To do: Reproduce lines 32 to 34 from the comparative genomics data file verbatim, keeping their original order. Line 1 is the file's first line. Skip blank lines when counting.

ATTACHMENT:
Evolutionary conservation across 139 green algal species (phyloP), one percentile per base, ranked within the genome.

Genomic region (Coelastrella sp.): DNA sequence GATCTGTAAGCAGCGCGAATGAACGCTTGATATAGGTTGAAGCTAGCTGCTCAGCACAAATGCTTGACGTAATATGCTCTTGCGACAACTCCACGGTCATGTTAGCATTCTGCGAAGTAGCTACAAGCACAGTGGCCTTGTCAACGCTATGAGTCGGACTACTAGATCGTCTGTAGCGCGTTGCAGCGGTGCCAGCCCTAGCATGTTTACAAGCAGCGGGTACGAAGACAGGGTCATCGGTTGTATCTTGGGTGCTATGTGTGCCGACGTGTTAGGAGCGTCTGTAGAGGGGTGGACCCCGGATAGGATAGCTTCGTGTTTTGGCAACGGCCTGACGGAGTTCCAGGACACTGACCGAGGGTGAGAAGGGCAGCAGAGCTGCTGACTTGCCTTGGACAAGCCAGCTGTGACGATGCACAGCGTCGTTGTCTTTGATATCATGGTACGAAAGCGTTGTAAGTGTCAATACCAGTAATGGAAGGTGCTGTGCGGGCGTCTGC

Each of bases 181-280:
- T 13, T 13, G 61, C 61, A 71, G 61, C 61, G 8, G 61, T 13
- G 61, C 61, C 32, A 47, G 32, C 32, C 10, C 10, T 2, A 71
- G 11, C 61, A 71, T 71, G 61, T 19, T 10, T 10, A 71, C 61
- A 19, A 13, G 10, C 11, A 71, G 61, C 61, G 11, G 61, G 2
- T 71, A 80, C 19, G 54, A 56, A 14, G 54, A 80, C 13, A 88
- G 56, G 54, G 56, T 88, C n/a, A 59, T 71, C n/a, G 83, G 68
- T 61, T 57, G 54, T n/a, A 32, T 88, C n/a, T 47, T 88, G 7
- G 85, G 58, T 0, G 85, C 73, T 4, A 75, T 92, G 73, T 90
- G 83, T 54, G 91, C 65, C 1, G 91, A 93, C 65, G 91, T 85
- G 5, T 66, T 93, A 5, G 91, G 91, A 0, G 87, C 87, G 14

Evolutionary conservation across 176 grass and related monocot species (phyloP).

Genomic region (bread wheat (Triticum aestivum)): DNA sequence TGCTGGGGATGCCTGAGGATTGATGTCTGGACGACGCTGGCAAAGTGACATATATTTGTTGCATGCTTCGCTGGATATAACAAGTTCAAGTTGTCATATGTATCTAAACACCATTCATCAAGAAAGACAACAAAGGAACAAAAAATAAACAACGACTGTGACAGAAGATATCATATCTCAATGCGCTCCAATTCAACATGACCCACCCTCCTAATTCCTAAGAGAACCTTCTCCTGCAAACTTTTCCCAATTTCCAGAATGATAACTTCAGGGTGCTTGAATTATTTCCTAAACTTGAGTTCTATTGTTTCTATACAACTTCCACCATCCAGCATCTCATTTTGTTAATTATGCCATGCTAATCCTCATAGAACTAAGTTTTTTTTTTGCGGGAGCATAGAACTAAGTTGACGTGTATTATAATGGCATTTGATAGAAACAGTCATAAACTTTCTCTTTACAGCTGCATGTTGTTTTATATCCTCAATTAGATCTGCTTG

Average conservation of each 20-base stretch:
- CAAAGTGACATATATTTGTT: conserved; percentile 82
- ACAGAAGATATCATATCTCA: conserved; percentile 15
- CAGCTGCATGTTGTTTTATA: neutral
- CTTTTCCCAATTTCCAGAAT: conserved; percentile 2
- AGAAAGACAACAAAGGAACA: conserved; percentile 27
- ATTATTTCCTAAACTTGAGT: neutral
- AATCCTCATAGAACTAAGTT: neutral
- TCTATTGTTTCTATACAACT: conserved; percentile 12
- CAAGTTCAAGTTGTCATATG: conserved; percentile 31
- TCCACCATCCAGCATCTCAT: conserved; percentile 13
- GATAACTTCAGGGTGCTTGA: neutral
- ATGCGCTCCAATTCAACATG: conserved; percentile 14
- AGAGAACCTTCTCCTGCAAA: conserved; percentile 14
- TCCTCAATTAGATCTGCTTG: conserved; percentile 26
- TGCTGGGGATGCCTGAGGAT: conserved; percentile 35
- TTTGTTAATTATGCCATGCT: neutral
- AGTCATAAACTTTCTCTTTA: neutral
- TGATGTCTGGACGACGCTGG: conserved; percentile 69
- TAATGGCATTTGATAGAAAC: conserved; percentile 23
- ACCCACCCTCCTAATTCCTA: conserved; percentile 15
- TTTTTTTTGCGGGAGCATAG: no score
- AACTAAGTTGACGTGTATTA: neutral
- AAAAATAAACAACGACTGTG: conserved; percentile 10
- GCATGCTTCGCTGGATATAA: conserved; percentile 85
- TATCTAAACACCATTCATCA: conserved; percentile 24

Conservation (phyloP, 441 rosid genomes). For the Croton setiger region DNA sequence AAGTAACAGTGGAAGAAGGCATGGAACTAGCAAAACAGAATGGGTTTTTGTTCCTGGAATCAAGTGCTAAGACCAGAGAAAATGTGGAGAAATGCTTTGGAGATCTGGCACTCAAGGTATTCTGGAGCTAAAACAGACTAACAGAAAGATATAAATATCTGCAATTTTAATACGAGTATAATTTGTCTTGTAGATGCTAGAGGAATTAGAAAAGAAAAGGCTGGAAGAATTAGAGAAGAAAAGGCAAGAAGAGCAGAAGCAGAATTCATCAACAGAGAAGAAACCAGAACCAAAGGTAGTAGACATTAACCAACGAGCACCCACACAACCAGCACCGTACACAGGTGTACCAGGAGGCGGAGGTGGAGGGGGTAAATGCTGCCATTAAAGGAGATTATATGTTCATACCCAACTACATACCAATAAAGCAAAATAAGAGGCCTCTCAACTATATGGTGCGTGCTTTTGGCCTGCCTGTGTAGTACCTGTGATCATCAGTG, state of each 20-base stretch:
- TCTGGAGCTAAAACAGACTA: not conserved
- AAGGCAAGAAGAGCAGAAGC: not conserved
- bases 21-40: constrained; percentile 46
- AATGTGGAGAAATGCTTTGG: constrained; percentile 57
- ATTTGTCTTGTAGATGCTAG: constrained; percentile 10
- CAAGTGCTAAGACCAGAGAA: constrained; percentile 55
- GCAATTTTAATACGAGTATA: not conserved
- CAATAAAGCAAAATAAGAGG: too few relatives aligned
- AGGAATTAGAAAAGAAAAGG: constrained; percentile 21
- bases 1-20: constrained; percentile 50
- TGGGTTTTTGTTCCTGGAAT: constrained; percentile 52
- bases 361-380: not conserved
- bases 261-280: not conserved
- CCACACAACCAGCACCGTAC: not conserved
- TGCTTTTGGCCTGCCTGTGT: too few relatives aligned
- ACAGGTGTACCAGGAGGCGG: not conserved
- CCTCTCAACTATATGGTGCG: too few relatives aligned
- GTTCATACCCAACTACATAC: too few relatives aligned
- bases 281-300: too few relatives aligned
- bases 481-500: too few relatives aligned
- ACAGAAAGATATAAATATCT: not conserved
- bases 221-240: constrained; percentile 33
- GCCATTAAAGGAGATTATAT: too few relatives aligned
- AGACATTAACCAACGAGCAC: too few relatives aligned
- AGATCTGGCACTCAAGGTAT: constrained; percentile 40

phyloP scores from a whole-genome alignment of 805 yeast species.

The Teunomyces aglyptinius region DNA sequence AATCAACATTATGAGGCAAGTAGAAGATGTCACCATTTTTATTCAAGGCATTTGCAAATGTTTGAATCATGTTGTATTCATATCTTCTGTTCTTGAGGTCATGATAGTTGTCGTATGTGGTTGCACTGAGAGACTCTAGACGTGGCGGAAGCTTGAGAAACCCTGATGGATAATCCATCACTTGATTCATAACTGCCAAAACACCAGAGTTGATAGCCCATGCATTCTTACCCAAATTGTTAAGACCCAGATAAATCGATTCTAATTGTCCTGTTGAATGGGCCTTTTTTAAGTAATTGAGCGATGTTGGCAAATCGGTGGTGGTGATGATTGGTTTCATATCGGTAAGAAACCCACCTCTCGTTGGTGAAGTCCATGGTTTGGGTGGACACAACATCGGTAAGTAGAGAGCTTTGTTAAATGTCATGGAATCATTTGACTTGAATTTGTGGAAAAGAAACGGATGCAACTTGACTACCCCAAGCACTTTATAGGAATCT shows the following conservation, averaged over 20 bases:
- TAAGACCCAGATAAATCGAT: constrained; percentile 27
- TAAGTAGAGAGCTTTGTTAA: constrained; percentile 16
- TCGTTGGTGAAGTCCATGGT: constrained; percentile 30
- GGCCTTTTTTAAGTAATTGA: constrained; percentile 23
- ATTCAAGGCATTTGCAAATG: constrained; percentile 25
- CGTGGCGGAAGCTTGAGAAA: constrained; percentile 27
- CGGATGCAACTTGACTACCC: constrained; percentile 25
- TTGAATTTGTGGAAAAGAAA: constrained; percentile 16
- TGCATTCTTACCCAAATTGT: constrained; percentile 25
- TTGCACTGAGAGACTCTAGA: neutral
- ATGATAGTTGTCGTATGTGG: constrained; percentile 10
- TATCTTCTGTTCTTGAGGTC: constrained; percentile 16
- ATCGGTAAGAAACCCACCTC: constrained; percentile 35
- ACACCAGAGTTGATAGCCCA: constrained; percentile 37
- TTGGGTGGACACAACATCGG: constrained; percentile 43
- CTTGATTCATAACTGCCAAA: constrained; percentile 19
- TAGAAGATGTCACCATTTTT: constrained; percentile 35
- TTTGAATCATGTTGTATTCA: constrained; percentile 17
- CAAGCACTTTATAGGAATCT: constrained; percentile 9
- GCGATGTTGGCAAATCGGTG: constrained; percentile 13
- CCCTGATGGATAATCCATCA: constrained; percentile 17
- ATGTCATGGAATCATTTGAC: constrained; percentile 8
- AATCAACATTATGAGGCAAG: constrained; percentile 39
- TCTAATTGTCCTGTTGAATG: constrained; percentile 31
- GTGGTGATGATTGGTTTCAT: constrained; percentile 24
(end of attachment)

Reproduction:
- TTTGTTAATTATGCCATGCT: neutral
- AGTCATAAACTTTCTCTTTA: neutral
- TGATGTCTGGACGACGCTGG: conserved; percentile 69